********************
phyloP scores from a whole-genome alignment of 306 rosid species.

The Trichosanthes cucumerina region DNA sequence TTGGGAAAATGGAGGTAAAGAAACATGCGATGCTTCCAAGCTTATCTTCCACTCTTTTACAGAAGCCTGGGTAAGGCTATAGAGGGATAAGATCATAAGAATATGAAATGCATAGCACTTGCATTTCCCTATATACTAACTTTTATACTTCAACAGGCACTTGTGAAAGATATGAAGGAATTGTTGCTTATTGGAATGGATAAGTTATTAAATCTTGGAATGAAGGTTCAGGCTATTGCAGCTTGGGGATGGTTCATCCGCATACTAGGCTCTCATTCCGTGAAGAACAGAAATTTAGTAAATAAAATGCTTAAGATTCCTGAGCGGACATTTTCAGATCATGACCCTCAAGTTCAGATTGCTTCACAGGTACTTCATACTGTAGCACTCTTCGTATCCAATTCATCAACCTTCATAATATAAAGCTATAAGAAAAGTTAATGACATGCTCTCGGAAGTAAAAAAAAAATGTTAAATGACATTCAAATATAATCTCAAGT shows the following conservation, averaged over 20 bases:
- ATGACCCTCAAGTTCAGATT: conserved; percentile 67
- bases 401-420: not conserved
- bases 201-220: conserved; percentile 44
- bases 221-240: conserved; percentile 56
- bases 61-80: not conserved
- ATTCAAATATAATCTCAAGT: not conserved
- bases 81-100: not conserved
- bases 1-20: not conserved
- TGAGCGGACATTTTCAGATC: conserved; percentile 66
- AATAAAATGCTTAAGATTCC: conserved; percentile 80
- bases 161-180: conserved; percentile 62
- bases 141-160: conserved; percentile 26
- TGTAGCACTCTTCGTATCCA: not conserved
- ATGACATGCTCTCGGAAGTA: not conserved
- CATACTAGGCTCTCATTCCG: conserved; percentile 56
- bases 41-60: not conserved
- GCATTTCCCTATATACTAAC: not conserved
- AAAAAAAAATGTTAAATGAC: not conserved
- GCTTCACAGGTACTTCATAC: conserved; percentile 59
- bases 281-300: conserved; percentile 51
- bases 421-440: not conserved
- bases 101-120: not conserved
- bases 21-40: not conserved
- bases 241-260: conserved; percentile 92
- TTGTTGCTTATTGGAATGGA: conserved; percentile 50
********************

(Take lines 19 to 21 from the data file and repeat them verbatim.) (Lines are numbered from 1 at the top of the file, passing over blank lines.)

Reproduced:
- GCATTTCCCTATATACTAAC: not conserved
- AAAAAAAAATGTTAAATGAC: not conserved
- GCTTCACAGGTACTTCATAC: conserved; percentile 59